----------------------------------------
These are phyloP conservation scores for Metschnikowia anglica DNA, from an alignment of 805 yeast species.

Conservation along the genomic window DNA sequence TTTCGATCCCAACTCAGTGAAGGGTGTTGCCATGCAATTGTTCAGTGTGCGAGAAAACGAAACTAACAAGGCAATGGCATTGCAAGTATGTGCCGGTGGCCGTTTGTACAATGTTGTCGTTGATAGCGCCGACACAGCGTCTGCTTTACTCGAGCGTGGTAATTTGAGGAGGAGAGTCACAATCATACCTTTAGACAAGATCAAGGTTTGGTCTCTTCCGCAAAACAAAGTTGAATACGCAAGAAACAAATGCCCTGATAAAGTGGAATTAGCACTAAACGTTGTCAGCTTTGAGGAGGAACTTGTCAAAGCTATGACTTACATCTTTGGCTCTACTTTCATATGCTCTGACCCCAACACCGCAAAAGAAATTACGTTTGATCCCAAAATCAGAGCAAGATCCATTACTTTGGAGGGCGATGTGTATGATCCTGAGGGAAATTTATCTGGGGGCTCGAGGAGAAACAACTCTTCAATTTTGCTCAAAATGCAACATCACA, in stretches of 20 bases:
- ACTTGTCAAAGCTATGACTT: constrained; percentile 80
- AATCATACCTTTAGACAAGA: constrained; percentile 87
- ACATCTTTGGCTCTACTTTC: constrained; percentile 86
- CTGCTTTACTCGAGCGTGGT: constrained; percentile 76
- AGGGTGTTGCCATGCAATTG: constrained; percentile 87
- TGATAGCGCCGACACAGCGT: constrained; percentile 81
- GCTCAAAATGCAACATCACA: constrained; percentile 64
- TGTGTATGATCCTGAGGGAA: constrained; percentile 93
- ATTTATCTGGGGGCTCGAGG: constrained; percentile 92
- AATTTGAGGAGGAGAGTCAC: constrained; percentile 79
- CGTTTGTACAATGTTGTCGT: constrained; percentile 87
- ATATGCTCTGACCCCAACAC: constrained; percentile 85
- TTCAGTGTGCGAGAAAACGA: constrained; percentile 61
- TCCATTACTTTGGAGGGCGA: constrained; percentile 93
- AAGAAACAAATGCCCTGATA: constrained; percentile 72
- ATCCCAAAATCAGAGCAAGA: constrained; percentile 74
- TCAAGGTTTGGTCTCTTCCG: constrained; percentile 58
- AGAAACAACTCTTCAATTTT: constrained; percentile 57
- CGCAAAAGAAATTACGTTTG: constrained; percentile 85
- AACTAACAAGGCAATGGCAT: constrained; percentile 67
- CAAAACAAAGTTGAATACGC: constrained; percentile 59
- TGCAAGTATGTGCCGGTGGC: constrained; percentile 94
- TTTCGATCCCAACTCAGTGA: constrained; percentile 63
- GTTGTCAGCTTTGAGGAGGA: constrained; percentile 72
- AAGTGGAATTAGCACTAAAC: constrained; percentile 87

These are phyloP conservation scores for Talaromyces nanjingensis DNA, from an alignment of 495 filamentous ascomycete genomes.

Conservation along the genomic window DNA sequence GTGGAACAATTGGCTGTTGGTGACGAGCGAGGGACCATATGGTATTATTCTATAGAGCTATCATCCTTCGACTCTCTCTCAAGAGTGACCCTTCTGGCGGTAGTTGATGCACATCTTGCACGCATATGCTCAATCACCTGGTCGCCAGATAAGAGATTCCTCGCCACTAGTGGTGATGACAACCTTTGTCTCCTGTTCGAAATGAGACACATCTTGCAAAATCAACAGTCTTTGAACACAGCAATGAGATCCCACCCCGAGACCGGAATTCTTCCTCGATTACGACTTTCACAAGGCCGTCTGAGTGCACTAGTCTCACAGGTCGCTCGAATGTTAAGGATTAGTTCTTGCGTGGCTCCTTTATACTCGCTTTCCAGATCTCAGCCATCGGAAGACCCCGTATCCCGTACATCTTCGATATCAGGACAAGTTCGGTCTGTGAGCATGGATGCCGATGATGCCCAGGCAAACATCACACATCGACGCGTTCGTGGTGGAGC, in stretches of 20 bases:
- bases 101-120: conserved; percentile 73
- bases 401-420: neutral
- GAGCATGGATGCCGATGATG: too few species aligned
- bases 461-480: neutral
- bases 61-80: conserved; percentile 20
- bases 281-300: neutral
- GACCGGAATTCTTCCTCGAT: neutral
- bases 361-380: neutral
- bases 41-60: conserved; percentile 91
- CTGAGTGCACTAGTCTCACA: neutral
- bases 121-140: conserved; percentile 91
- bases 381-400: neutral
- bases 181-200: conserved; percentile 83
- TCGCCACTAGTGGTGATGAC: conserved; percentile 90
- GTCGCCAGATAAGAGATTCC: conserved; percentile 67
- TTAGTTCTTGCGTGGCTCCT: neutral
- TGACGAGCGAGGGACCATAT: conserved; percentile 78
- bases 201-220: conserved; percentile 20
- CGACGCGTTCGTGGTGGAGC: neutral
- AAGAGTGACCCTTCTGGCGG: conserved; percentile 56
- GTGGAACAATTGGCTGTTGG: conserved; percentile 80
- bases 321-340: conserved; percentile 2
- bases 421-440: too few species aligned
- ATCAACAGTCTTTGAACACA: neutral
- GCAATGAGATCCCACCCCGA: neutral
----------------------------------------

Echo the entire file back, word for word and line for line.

These are phyloP conservation scores for Metschnikowia anglica DNA, from an alignment of 805 yeast species.

Conservation along the genomic window DNA sequence TTTCGATCCCAACTCAGTGAAGGGTGTTGCCATGCAATTGTTCAGTGTGCGAGAAAACGAAACTAACAAGGCAATGGCATTGCAAGTATGTGCCGGTGGCCGTTTGTACAATGTTGTCGTTGATAGCGCCGACACAGCGTCTGCTTTACTCGAGCGTGGTAATTTGAGGAGGAGAGTCACAATCATACCTTTAGACAAGATCAAGGTTTGGTCTCTTCCGCAAAACAAAGTTGAATACGCAAGAAACAAATGCCCTGATAAAGTGGAATTAGCACTAAACGTTGTCAGCTTTGAGGAGGAACTTGTCAAAGCTATGACTTACATCTTTGGCTCTACTTTCATATGCTCTGACCCCAACACCGCAAAAGAAATTACGTTTGATCCCAAAATCAGAGCAAGATCCATTACTTTGGAGGGCGATGTGTATGATCCTGAGGGAAATTTATCTGGGGGCTCGAGGAGAAACAACTCTTCAATTTTGCTCAAAATGCAACATCACA, in stretches of 20 bases:
- ACTTGTCAAAGCTATGACTT: constrained; percentile 80
- AATCATACCTTTAGACAAGA: constrained; percentile 87
- ACATCTTTGGCTCTACTTTC: constrained; percentile 86
- CTGCTTTACTCGAGCGTGGT: constrained; percentile 76
- AGGGTGTTGCCATGCAATTG: constrained; percentile 87
- TGATAGCGCCGACACAGCGT: constrained; percentile 81
- GCTCAAAATGCAACATCACA: constrained; percentile 64
- TGTGTATGATCCTGAGGGAA: constrained; percentile 93
- ATTTATCTGGGGGCTCGAGG: constrained; percentile 92
- AATTTGAGGAGGAGAGTCAC: constrained; percentile 79
- CGTTTGTACAATGTTGTCGT: constrained; percentile 87
- ATATGCTCTGACCCCAACAC: constrained; percentile 85
- TTCAGTGTGCGAGAAAACGA: constrained; percentile 61
- TCCATTACTTTGGAGGGCGA: constrained; percentile 93
- AAGAAACAAATGCCCTGATA: constrained; percentile 72
- ATCCCAAAATCAGAGCAAGA: constrained; percentile 74
- TCAAGGTTTGGTCTCTTCCG: constrained; percentile 58
- AGAAACAACTCTTCAATTTT: constrained; percentile 57
- CGCAAAAGAAATTACGTTTG: constrained; percentile 85
- AACTAACAAGGCAATGGCAT: constrained; percentile 67
- CAAAACAAAGTTGAATACGC: constrained; percentile 59
- TGCAAGTATGTGCCGGTGGC: constrained; percentile 94
- TTTCGATCCCAACTCAGTGA: constrained; percentile 63
- GTTGTCAGCTTTGAGGAGGA: constrained; percentile 72
- AAGTGGAATTAGCACTAAAC: constrained; percentile 87

These are phyloP conservation scores for Talaromyces nanjingensis DNA, from an alignment of 495 filamentous ascomycete genomes.

Conservation along the genomic window DNA sequence GTGGAACAATTGGCTGTTGGTGACGAGCGAGGGACCATATGGTATTATTCTATAGAGCTATCATCCTTCGACTCTCTCTCAAGAGTGACCCTTCTGGCGGTAGTTGATGCACATCTTGCACGCATATGCTCAATCACCTGGTCGCCAGATAAGAGATTCCTCGCCACTAGTGGTGATGACAACCTTTGTCTCCTGTTCGAAATGAGACACATCTTGCAAAATCAACAGTCTTTGAACACAGCAATGAGATCCCACCCCGAGACCGGAATTCTTCCTCGATTACGACTTTCACAAGGCCGTCTGAGTGCACTAGTCTCACAGGTCGCTCGAATGTTAAGGATTAGTTCTTGCGTGGCTCCTTTATACTCGCTTTCCAGATCTCAGCCATCGGAAGACCCCGTATCCCGTACATCTTCGATATCAGGACAAGTTCGGTCTGTGAGCATGGATGCCGATGATGCCCAGGCAAACATCACACATCGACGCGTTCGTGGTGGAGC, in stretches of 20 bases:
- bases 101-120: conserved; percentile 73
- bases 401-420: neutral
- GAGCATGGATGCCGATGATG: too few species aligned
- bases 461-480: neutral
- bases 61-80: conserved; percentile 20
- bases 281-300: neutral
- GACCGGAATTCTTCCTCGAT: neutral
- bases 361-380: neutral
- bases 41-60: conserved; percentile 91
- CTGAGTGCACTAGTCTCACA: neutral
- bases 121-140: conserved; percentile 91
- bases 381-400: neutral
- bases 181-200: conserved; percentile 83
- TCGCCACTAGTGGTGATGAC: conserved; percentile 90
- GTCGCCAGATAAGAGATTCC: conserved; percentile 67
- TTAGTTCTTGCGTGGCTCCT: neutral
- TGACGAGCGAGGGACCATAT: conserved; percentile 78
- bases 201-220: conserved; percentile 20
- CGACGCGTTCGTGGTGGAGC: neutral
- AAGAGTGACCCTTCTGGCGG: conserved; percentile 56
- GTGGAACAATTGGCTGTTGG: conserved; percentile 80
- bases 321-340: conserved; percentile 2
- bases 421-440: too few species aligned
- ATCAACAGTCTTTGAACACA: neutral
- GCAATGAGATCCCACCCCGA: neutral